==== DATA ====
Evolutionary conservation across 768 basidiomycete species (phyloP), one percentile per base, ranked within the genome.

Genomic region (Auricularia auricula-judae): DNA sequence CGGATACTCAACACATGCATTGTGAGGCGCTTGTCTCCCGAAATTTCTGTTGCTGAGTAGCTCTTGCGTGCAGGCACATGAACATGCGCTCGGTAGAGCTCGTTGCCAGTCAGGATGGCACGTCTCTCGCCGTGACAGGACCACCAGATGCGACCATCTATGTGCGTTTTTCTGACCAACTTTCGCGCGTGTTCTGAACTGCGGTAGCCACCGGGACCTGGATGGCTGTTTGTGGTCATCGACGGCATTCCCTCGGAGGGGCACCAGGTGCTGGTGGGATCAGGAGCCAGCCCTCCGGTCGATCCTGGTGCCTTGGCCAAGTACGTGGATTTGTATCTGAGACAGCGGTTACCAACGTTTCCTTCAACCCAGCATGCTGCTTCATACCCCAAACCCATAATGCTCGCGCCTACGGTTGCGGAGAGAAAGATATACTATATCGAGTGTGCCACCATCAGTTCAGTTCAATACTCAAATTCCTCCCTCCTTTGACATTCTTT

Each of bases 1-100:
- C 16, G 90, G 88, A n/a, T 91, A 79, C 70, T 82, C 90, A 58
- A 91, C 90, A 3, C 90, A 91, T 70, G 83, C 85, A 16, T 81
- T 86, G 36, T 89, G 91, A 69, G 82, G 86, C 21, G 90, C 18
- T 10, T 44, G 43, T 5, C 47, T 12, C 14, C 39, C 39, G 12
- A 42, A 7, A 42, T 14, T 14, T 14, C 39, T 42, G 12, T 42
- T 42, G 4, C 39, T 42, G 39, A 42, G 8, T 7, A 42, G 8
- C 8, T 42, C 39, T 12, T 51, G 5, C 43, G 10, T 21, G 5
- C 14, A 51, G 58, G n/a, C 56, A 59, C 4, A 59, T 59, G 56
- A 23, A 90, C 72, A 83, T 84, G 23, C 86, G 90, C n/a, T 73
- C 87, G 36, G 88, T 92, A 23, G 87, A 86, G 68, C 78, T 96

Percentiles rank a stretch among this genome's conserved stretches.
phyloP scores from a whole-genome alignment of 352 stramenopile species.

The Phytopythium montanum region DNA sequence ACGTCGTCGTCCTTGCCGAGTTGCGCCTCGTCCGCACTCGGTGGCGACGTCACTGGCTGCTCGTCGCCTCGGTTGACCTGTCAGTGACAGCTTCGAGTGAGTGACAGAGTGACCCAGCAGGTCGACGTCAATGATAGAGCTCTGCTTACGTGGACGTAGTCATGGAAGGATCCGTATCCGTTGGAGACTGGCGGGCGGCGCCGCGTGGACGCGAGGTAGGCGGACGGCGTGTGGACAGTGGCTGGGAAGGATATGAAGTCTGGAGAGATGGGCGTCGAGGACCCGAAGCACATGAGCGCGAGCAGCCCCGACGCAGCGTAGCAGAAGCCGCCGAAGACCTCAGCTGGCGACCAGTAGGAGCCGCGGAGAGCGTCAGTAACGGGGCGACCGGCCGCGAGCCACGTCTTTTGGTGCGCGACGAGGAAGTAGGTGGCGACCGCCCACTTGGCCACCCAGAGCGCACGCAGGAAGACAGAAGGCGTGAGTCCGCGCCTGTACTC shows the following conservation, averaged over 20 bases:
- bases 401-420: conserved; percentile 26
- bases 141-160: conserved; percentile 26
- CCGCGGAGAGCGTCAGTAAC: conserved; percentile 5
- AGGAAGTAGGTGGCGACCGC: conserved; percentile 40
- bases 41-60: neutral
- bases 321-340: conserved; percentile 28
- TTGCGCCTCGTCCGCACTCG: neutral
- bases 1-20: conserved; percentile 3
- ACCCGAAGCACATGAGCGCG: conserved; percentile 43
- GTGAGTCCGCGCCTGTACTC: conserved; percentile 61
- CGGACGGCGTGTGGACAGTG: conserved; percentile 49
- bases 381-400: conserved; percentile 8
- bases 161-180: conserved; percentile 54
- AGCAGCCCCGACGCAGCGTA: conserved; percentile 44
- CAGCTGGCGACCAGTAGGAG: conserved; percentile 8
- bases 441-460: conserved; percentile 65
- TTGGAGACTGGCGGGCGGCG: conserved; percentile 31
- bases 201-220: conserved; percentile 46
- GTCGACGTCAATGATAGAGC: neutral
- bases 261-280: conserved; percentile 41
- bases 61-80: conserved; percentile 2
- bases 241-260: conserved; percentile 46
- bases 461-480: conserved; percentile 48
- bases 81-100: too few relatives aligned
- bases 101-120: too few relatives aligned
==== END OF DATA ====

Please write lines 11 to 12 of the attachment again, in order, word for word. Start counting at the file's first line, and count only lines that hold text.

- C 14, A 51, G 58, G n/a, C 56, A 59, C 4, A 59, T 59, G 56
- A 23, A 90, C 72, A 83, T 84, G 23, C 86, G 90, C n/a, T 73